Charged ions interacting with Earth’s magnetic field often create auroras near the planet’s poles. The aurora australis or the “southern lights” are captured here by a NASA satellite. -NASA EARTH OBSERVATORY.
MADRID, 3 Oct. (EUROPA PRESS) –
The iron atoms that make up Earth’s solid inner core are tightly bound together by astronomically high pressures. But they still have room for maneuver.
A study led by the University of Texas (UT) at Austin and collaborators in China found that certain groups of iron atoms in that region of the inner core can move quickly, changing their places in a fraction of a second while maintaining the underlying metallic structure of the iron, a type of movement known as “collective movement” which is similar to when dinner guests change seats at a table.
The results, which were based on laboratory experiments and theoretical models, indicate that atoms in the inner core They move much more than previously thought.
The results could help explain numerous intriguing properties of the inner core that have long puzzled scientists, as well as help shed light on the role the inner core plays in driving Earth’s geodynamo, the elusive process that generates the planet’s magnetic field.
“We now know the fundamental mechanism that will help us understand the dynamic processes and evolution of the Earth’s inner core,” he said. it’s a statement Jung-Fu Lin, a professor at UT’s Jackson School of Geosciences and one of the study’s lead authors.
The study was published in the journal Proceedings of the National Academy of Sciences.
It is impossible for scientists to directly sample Earth’s inner core due to its extremely high temperatures and pressures. So, Lin and his collaborators recreated it in miniature in the laboratory taking a small iron plate and shooting it with a fast-moving projectile. The temperature, pressure and velocity data collected during the experiment were then put into a machine learning computer model of atoms in the inner core.
Scientists believe that the iron atoms in the inner core are arranged in a repeating hexagonal configuration. According to Lin, most computer models depicting the lattice dynamics of iron in the inner core show only a small number of atoms, typically less than one hundred. But using an AI algorithm, the researchers were able to significantly strengthen the atomic environment, creating a “supercell” of about 30,000 atoms to more reliably predict the properties of iron.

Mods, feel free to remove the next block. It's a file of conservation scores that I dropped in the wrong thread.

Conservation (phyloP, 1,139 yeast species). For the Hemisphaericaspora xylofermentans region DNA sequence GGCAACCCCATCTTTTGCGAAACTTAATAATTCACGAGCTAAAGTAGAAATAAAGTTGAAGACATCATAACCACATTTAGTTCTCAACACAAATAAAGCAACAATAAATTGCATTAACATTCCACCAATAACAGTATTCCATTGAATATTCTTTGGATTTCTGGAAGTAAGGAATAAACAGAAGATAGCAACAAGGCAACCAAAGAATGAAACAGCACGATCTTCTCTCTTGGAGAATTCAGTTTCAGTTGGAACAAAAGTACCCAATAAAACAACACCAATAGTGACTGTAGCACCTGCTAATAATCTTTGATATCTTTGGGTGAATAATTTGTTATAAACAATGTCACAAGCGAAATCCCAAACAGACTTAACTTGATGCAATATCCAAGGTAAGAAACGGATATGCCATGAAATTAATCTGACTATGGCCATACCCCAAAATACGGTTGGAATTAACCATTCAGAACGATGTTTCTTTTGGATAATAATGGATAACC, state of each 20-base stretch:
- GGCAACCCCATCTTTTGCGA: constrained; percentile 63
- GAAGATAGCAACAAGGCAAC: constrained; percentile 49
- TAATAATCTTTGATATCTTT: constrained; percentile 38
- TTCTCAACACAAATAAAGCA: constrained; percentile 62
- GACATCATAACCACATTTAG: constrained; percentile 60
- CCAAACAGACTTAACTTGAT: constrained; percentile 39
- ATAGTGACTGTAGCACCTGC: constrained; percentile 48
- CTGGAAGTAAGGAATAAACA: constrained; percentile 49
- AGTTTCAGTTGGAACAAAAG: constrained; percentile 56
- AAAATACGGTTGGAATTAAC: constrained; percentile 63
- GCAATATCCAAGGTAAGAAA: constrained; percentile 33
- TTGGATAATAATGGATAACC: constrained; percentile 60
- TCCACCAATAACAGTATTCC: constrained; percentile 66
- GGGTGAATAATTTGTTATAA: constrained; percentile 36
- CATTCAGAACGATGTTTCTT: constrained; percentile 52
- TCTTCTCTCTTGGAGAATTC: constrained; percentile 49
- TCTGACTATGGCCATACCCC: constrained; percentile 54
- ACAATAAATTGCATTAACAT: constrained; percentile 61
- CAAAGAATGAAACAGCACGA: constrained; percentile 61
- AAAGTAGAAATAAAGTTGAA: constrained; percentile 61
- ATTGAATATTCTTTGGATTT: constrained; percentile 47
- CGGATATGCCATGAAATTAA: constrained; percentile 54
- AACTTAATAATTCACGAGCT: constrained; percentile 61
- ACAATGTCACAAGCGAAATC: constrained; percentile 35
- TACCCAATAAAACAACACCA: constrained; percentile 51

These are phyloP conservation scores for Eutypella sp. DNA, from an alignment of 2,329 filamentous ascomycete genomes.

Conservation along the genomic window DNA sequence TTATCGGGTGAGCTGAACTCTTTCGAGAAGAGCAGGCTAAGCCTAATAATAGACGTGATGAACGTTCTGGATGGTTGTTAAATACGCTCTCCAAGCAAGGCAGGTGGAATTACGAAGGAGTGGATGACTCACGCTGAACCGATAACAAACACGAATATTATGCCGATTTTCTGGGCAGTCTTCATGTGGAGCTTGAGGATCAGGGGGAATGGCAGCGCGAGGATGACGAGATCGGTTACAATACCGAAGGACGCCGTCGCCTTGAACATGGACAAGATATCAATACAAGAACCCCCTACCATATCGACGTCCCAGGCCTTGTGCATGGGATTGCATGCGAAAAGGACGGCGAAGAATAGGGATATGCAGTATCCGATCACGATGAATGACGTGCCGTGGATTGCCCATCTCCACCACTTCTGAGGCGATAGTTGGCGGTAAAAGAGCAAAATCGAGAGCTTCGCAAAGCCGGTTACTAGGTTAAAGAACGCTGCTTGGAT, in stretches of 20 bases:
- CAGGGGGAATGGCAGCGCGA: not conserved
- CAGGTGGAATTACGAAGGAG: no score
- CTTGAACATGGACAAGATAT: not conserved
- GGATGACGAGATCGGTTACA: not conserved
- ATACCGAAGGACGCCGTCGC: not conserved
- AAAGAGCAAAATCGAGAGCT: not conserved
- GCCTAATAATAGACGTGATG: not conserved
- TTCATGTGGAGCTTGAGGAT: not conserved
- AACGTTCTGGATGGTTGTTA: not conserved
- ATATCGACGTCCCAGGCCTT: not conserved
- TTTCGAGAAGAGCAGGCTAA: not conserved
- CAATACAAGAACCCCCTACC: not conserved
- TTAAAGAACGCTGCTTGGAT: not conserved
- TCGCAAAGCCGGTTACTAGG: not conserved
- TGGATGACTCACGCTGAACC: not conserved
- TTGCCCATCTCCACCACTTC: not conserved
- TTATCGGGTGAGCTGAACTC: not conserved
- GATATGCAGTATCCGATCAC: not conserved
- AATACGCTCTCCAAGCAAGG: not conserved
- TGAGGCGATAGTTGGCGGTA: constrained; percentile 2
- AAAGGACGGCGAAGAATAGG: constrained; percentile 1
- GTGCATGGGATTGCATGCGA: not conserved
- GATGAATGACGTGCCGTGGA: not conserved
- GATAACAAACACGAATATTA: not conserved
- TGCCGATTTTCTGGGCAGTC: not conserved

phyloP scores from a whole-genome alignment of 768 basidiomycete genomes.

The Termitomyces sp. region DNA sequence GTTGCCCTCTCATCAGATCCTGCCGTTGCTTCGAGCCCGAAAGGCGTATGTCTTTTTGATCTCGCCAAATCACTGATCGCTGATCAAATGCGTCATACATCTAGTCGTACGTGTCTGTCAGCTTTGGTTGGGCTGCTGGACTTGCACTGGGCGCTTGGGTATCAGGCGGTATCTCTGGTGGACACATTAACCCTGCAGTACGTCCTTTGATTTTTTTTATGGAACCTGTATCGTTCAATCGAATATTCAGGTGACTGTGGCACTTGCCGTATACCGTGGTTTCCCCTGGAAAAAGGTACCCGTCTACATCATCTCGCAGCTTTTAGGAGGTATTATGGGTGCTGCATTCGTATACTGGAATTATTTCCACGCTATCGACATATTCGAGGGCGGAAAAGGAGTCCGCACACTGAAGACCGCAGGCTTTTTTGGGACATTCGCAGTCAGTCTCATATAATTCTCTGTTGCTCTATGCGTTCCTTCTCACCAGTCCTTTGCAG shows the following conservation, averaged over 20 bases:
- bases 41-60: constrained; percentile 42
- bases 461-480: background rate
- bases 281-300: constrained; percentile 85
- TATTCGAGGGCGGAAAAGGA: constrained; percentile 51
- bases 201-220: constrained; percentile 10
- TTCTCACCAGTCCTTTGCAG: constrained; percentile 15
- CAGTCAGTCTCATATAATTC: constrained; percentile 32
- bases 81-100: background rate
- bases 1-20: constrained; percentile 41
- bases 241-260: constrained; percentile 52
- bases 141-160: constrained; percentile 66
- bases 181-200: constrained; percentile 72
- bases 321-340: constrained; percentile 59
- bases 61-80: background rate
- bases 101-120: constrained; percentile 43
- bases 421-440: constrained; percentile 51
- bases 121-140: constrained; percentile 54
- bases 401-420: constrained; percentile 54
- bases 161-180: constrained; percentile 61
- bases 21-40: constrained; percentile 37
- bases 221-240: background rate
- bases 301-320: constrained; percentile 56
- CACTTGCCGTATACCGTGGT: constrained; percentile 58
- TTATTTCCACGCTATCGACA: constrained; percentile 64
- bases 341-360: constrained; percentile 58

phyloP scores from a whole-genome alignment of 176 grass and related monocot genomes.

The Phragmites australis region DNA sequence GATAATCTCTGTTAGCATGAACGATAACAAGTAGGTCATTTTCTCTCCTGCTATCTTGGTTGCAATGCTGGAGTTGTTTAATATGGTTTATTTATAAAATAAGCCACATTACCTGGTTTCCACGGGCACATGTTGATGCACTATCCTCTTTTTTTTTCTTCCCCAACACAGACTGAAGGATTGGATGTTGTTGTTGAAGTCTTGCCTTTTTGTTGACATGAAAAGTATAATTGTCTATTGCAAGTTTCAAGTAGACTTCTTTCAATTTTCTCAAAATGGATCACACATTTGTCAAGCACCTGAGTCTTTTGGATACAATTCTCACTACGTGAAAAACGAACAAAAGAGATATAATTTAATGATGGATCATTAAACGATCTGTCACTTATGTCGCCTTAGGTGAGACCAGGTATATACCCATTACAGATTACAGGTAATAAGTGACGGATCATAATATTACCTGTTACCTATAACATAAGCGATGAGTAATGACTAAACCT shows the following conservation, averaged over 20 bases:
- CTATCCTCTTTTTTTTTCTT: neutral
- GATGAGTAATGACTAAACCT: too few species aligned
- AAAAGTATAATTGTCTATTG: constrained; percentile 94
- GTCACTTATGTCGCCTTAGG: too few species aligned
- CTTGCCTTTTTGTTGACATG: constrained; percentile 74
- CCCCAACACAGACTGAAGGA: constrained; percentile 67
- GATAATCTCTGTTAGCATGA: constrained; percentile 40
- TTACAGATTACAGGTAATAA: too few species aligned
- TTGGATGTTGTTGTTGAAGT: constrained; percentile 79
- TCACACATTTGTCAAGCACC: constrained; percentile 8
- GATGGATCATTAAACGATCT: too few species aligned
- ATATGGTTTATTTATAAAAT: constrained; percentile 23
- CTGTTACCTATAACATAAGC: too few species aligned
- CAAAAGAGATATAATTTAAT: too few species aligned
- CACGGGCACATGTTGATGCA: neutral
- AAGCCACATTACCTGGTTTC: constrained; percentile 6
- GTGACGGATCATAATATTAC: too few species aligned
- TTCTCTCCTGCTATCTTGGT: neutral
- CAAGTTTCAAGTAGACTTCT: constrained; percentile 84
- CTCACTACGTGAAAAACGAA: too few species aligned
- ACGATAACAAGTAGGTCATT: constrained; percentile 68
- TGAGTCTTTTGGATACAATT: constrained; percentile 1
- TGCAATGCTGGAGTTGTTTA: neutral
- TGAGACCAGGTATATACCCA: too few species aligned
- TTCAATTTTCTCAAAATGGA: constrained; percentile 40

At this supercell scale, scientists observed groups of atoms moving around, changing places while maintaining the overall hexagonal structure.
The researchers said atomic motion could explain why seismic measurements of the inner core show a much softer and more malleable environment than would be expected at such pressures, said co-senior author Youjun Zhang, a professor at Sichuan University.
“Seismologists have discovered that the center of the Earth, called the inner core, is surprisingly soft, sort of like butter in the kitchen,” he said. “The big discovery we have found is that solid iron becomes surprisingly soft deep in the Earth because its atoms can move much more than we ever imagined. “This greater movement makes the inner core less rigid and weaker against shear forces.”
The researchers said the search for an answer to explain the physical properties “surprisingly soft” reflected in the seismic data is what motivated their research.
According to the researchers, about half of the geodynamo energy generated by Earth’s magnetic field can be attributed to the inner core, while the outer core makes up the rest. New insights into inner core activity at the atomic scale can help inform future research into how energy and heat are generated in the inner core, how it relates to the dynamics of the outer core, and how they work together to generate the magnetic field. of the planet, which is a key ingredient for a habitable planet.
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